Your Customer Service May Be Hurting More Than it is Helping

IStock 1327482711 1 1, The DiJulius GroupA study by the Corporate Executive Board Company found that a company’s customer service may do more damage than good if the customer must put in a great deal of effort during the interaction. Annoying customer service is four times more likely to make customers disloyal instead of loyal. The Customer Effort Score (CES) is a way to measure your customer service by asking a customer how difficult it was to place an order, get an issue resolved, get a question answered, or a problem fixed. 

The authors of The Effortless Experience argue, “The key to mitigating disloyalty is reducing customer effort. Companies should focus on making service easier, not more delightful, by reducing the amount of work required of customers to get their issues resolved. This includes avoiding them having to repeat information, having to repeatedly contact the company, switching channels, being transferred, and being treated in a generic manner.”

Part of the solution is eliminating the archaic way customer service representatives are managed. As explained in The Effortless Experience, you can empower “frontline reps to deliver a low-effort experience by using incentive systems that value the quality of the experience over merely speed and efficiency. They’ve moved away from the ‘stopwatch’ and ‘checklist’ culture that’s long permeated the service organization to instead give reps more autonomy and the opportunity to exercise a greater degree of judgment. They understand, in other words, that to get greater control over the quality of the experience delivered, they need to give greater control to the people delivering it.”

Speed of time and speed of service is critical to your customer experience. Everyone in the organization must understand how valuable time is to the customer. Companies like Google, Zappos, and Amazon have absorbed this lesson and shaped your customers’ expectations. The world of the internet has made everything instantaneous, from information to products in people’s hands. Today a friend can recommend a good book, and within 30 seconds it is in your hands on your Kindle. You can order a product and companies may have it at your door the same day. This has also changed customers’ ability to be patient. They now expect not only phone calls and emails returned the same day, within an hour, but also support and resolutions to problematic issues.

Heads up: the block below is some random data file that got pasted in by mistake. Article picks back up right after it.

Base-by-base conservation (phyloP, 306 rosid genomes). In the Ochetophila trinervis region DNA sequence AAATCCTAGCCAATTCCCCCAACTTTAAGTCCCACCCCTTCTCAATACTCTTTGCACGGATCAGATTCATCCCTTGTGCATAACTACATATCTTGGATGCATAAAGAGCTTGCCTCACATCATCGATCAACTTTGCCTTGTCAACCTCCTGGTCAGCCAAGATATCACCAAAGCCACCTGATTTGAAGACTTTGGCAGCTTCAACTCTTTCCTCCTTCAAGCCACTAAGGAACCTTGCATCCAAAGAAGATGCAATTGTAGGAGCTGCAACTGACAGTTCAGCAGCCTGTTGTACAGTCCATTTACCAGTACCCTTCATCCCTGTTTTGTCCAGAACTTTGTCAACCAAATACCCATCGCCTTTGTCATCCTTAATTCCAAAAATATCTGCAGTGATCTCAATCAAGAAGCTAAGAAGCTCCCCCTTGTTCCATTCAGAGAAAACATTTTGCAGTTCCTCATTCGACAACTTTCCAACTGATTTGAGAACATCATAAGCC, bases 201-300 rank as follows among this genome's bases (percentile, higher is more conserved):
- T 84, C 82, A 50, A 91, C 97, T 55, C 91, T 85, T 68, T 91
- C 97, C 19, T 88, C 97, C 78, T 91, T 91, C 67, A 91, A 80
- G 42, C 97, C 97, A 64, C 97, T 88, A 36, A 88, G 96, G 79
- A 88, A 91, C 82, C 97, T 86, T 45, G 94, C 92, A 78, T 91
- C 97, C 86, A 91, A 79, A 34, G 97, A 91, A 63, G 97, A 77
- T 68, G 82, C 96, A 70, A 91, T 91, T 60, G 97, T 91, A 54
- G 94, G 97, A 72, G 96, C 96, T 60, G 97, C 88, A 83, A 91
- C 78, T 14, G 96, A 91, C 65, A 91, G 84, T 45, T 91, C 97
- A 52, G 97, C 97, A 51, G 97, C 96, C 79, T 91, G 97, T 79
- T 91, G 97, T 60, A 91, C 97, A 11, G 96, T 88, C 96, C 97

Consumers Are Buying Time 

Whether it is due to the hours we put into our careers or the constant demands of rushing from one child’s activities to the next, being time-poor has increased the stress on many adults. No surprise, then, that some of the fastest-growing new businesses are those that sell services instead of products, specifically time-saving services. They say you can’t buy time, but today’s consumers are using their disposable income to do just that. An article published by the Proceedings of the National Academy of Sciences shows that those who spend money on time-saving services actually feel happier. 

*Related – Audit How You Stack up to the 6 Components of a Customer’s Experience

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There is a wide range of services one can buy to get more time back. They include help with household chores (cleaning, cooking, repairs, and landscaping) and car services so you can be productive on your commute to work. There is also pickup and drop-off for car maintenance or dry cleaning, virtual assistants, online shopping, and dog walkers. You can arrange for personal chefs, restaurant delivery services like Uber Eats, or order healthy prepared food, ready to be cooked, from companies like Blue Apron. There is seemingly no end to what you can outsource today or in the future. We have gone from do-it-yourself to “do-it-for-me” (DIFM). 

“[These consumers] prioritize spending time with their kids or their hobbies over mowing the yard, cleaning the house, or washing their cars,” says Scot Wingo, cofounder of ChannelAdvisor and CEO of Spiffy, an on-demand car-care service. “Importantly, the DIFM consumer is willing to spend money to save time. In the next five years, I think it will feel as archaic as using the Yellow Pages to have to ‘call’ a service provider. Your phone will be the remote control for your life, and you will have a myriad of products and services available to you at your whim in a completely transparent and digital way.”

*Related – How Easy do You Make it for Your Customers to Complain?

The ease of doing business just got easier. Amazon’s Dash button allows consumers to order products like more shampoo or dog food by Wi-Fi, by pressing the button in your home. Even easier, products and groceries now show up at people’s businesses or homes automatically, without someone placing an order. Smart printers automatically order ink when levels get low, and washing machines order detergent after a certain number of cycles. While consumers shop, they can look at an app on their smartphones, which is communicating with their refrigerators and freezers, to see what products they are low on. Smart fridges notify customers when food reaches an expiration date; eventually, it will reorder your Miller Lite because you have only four bottles left. 

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Episode 80 of the CSRevolution Podcast – Becoming a Successful CX (Customer Experience) Coach

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About The Author

John DiJulius

John R. DiJulius is a best-selling author, consultant, keynote speaker and President of The DiJulius Group, the leading Customer experience consulting firm in the nation. He blogs on Customer experience trends and best practices.